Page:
Aside from the day I sat down to write the story of miscarrying my twins at 17 weeks pregnant, this is the hardest thing I’ve ever had to write.
It’s taken me 15 months to come to terms with this idea, and to realize that I do actually believe it.
I think an ultrasound killed my twin babies.
I’m scared in sharing this with others, because I’m afraid it sounds so desperate. Desperate for answers when no doctor or specialist has been able to give me one. Desperate to find a reason why my water broke at 17 weeks pregnant during an otherwise picture-perfect pregnancy.
But this isn’t desperation. This is what I feel to be true.
If my babies had been born, if they were alive today, I’d call this mother’s intuition. But my babies are gone. And I’ve been robbed of motherhood.
Eight hours before my water broke, I had an elective gender-reveal ultrasound at a shwanky ultrasound boutique. It was four days before Christmas, and I was to surprise my family on Christmas morning and over the holiday season with the exciting news of whether we were having two boys, two girls, or one of each.
The ultrasound machine was a brand new, super high-tech model. It was far superior to anything my fertility center or regular OB’s office had. It was meant to be more powerful, more accurate at detecting the sex of babies before the standard 20 weeks.
And the beautiful machine showed me I was pregnant with a son and a daughter. But I wouldn’t know that until I opened the card the ultrasound tech sent home with me so my spouse and I could both learn of the blessed news together.
This was my early Christmas gift to us both.
I signed a waiver stating that the ultrasound was 100 percent elective and not diagnostic in nature. It also said that if the ultrasound tech did see something suspicious, she would simply tell me to contact my doctor — she would not be allowed to give me any details.
I rushed through the waiver, reading it all but wanting to get to it already. I still have my copy. It sits in a box of other ultrasounds and sympathy cards from our loss. The box is all we have left of our twin babies.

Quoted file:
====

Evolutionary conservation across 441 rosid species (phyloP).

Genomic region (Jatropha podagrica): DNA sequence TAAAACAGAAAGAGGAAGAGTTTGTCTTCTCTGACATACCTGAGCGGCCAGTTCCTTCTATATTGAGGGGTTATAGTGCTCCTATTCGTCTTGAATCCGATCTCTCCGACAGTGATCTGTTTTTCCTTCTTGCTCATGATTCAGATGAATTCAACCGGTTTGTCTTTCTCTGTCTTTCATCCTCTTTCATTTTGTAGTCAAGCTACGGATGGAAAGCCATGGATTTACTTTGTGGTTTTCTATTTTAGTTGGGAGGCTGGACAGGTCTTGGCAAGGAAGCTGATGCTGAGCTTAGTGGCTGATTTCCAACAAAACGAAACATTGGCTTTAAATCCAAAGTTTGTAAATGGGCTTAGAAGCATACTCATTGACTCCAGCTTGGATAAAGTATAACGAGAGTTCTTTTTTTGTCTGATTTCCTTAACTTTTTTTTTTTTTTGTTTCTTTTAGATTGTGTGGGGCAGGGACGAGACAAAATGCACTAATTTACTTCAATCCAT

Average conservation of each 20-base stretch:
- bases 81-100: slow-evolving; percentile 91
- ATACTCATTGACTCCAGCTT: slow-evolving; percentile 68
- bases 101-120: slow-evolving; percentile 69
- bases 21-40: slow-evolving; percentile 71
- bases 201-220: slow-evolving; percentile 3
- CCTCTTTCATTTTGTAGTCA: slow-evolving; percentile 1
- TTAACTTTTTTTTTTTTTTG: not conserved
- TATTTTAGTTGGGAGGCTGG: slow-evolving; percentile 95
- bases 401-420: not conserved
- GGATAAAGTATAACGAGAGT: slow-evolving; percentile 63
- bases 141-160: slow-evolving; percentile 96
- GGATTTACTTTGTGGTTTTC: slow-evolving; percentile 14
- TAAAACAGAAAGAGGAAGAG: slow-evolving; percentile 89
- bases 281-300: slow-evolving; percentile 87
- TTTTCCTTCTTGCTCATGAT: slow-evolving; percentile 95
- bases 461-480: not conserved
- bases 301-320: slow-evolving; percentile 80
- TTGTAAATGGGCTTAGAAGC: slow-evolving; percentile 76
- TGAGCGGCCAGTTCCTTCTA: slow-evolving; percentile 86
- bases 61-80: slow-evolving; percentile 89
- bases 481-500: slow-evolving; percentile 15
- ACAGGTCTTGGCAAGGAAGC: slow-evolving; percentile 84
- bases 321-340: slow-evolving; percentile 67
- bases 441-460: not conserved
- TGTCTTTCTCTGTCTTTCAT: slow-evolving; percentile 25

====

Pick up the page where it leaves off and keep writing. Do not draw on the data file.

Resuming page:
Early that evening, we sat on the couch and opened up the card from the ultrasound boutique.
Baby A – Boy
Baby B – Girl
We were overjoyed, and sobbing tears of happiness. We would have a son and a daughter. That would be our family.
Two hours after that wondrous moment, I noticed a spot of pink on my toilet tissue after I peed. I called my OB. He was on vacation, and the doctor covering him asked me some questions.
Are you cramping?
Is it spotting or bleeding?
Did you do anything physically unusual today?
I told him I had an elective ultrasound at a special boutique place, and do you think that could have caused this?
It was the only thing I did differently that day.
No, no, that’s not it. Just take it easy and call again if you have questions. If you start to cramp or the spotting turns to bleeding, go directly to the emergency room.
I was nervous, but he was certain. So I did what he said, and we went to bed around 8:30 that night. Looking back, I wish I had gone to the emergency room right then. Maybe something could have been done.
At 11:45 PM, I awoke to a burst moving from the depths of my womb outside of me. My water broke.
The maxi pad I had put on to be able to gauge any changes in my spotting was completely saturated. I wobbled to the bathroom and knew something was wrong.
Within hours, my twin babies were gone.
We did an autopsy. Nothing.
Since I had undergone fertility treatments, I had previously been tested for countless genetic issues, diseases, all of it. Nothing.
Since I had conceived at a fertility center, I had been monitored weekly since the day we found out I was pregnant. Everything was so perfect.
For 17 weeks and 1 day, everything was so perfect.
But 8 hours after my selfish and unnecessary elective gender-reveal ultrasound, my water broke and my twin babies died.
This isn’t me needing an answer. This is me knowing in the part of my heart that belongs to a mother who cannot hold her children: An ultrasound killed my twin babies.
I have nothing but my gut to tell me this is so. But there is nothing more I need than that.
My pregnancy was perfect. There was never the slightest concern. And the ultrasound tech at this boutique hadn’t noticed anything out of the ordinary, otherwise she would have said something. And each of the ultrasounds I had during the course of my 17 weeks showed nothing but healthy and growing babies — and I had numerous weekly ultrasounds (and blood work) starting from week 4. I probably had one of the best monitored pregnancies ever.
And everything was perfect.
That is, until I had an elective ultrasound with some new, high-tech machine.
I write this today to finally breathe life into what I’ve been feeling for almost a year. I write this today in honor of my twin babies.
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